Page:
Written by Marlon Slack
Most engine swaps on motorcycles are sensible. People will stick a SR400 engine into a British plunger frame. They’ll lower a shovelhead engine into a hardtail. It usually makes sense. But rarely will a builder do something as bonkers as Malaysia’s FNG Works. They’ve crammed a 600cc Honda thumper engine into a diminutive Honda C70 and somehow done it cleanly enough that it looks perfectly stock.
Irwann Cheng, head of FNG Works, has spent years honing his craft under other people. Initially employed at renowned Malaysian workshop Beautiful Machines he left the shop to work as an engineer. In his spare time he trundled along, making custom motorcycles, furniture and sundries in his spare time. Then he quit and went all out on FNG Works Speedshop, a retail store that sells riding apparel and builds custom motorcycles.
With such a pedigree Irwann and FNG has built quite a reputation in Malaysia. Hell, two years ago their premiere national motorcycle show, The Art of Speed, commissioned Irwann to build a motorcycle for a giveaway. So FNG made a bombastic, stretched, twin-engined RX-Z Yamaha. The organisers loved it and wanted another custom ride for their 2018 show. But this time around Irwann wanted to build something a little more subtle. Well, sort of subtle.
[superquote]“I wanted to further the ‘sleeper’ factor by retaining the stock frame… and shoving a bigger engine in it.”[/superquote]
The build started with a stock little C70 Honda spotted by Irwann during an evening stroll. He approached the owner, who had owned the little runabout from new, to see if he wanted to sell. He did, and FNG Works had their starting point. Irwann had big plans for the new build. “I’d seen Maru Motorcycles in Japan put a 250cc engine on a C70,” he recalls. “I wanted to further the ‘sleeper’ factor by retaining the stock frame… and shoving a bigger engine in it”.
So then they went to work. As with every build FNG always start by picking the wheels first. And despite some of the ridiculously wide-rimmed Honda Cubs kicking around Malaysia he wanted something that looked relatively stock. New, wider tyres and rims were propped against the rolling frame and an engine from a Honda XR600R placed in front. Then Irwann stood back. “From there I could see the proportion of the bike and decide on the position of the engine, stance, absorber length and swingarm length,” Irwann says. “I didn’t want to change the geometry too much and wanted it to look stock”.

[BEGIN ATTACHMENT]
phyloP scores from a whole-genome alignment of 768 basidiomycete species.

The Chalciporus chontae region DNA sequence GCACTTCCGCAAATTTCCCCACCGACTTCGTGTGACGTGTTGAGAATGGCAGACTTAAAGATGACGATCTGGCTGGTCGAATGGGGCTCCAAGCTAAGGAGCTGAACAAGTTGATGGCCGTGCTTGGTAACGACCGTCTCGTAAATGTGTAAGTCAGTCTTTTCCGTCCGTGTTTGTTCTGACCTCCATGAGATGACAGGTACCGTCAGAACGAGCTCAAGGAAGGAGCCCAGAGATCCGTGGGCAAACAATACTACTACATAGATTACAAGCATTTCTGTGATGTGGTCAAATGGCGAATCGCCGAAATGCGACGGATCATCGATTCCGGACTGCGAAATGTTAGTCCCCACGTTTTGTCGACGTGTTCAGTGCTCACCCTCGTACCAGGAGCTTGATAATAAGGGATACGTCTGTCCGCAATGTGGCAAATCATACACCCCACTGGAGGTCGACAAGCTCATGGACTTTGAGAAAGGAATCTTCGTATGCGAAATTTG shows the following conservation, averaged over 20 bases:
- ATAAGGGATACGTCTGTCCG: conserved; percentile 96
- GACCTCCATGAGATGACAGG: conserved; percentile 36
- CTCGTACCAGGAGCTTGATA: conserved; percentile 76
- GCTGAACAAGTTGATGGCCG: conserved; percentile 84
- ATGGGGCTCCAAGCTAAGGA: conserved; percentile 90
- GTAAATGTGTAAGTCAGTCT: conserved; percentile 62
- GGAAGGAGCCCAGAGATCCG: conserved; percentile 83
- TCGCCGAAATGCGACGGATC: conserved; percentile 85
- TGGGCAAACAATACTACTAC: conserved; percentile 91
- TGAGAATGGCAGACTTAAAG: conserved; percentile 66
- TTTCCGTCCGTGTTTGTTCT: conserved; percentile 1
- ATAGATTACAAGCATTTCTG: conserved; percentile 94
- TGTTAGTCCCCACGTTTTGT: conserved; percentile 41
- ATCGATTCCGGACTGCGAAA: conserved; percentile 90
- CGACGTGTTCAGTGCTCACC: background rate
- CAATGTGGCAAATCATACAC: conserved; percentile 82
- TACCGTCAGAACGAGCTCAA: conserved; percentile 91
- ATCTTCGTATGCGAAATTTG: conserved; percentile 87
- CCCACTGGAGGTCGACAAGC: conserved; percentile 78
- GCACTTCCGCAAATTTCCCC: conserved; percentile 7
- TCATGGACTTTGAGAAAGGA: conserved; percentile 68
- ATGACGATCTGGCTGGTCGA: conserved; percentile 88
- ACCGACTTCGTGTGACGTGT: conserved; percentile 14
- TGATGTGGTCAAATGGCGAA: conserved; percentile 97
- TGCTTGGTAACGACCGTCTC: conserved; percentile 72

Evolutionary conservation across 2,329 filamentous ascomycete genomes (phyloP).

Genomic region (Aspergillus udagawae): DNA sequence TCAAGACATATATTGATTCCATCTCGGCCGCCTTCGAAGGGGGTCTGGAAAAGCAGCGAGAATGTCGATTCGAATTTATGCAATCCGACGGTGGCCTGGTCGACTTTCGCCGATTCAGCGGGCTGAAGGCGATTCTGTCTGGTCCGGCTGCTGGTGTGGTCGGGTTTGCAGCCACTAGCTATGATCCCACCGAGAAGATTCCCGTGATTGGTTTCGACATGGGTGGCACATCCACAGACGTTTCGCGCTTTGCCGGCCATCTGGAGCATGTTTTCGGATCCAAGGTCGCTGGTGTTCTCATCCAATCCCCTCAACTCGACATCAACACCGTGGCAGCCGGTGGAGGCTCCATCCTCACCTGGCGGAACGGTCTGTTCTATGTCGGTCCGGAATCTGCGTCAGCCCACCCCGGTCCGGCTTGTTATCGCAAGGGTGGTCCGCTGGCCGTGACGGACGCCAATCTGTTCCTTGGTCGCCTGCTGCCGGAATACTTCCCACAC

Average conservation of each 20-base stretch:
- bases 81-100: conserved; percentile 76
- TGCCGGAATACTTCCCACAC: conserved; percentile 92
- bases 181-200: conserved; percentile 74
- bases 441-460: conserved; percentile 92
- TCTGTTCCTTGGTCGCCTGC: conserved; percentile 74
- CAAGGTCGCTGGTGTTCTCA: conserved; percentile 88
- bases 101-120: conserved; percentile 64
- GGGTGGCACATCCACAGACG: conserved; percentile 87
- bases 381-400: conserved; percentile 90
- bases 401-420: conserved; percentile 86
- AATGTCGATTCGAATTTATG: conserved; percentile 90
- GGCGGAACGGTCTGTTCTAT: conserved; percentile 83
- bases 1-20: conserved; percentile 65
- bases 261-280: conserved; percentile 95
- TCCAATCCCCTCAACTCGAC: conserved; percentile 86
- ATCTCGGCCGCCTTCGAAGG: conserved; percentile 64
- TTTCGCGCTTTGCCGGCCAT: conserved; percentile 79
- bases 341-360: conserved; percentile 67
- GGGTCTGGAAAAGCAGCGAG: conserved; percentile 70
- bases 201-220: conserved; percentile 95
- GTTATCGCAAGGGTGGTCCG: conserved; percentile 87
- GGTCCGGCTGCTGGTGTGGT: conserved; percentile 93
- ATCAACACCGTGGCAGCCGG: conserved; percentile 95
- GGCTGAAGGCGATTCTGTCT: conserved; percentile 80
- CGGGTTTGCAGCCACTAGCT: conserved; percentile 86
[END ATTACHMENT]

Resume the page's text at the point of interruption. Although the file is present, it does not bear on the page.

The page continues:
But to do that the frame would need a hell of a lot of internal reinforcement to deal with the thumping big single. “I had to build a new top tube that sits higher than the original that goes through the pressed sheet metal skin,” Irwann explains. “I then fabricated an oil tank which also acts as a stressed member, which sits in the tight space between the front tyre and the engine”. With all that work plenty of original components had to be altered, with the standard fuel tank chopped in half to make way for the new top frame tube and plenty of reinforcing.
To accommodate the new rim sizes the front forks were widened and a 2.5×18 rim fitted. Above that, a Honda Benly-inspired headlight was fabricated and fitted. At the rear, the swingarm and chain guard was lengthened to match. A subtle tail light was hidden neatly away below the slimline seat. To keep the bike looking svelte FNG even cut down the side battery cover to accentuate the lines of the bike.
The hardest part of the build? Well, according to Irwann the answer is simple. “Fitting the 600 engine to the frame without modifying the frame geometry. The proportion, fork rake and position had to be in the same (or similar) position as a stock bike. I didn’t want it to look weird if sitting next to a stock C70. The space was tight and a lot of reinforcements had to be made and hidden from view”.
But what a job he’s done! Cramming an engine into an existing frame is one thing, but making it look as coherent and ‘correct’ as this is incredibly difficult to do. And Irwann is understandably delighted with the result. “I like that the seat and swingarm are horizontal and so much of the bike has lines that are parallel to each other. The front basket makes it look soft. But when it starts and the sound roars through the stainless exhaust it spits fire. It’s like having two different personalities”.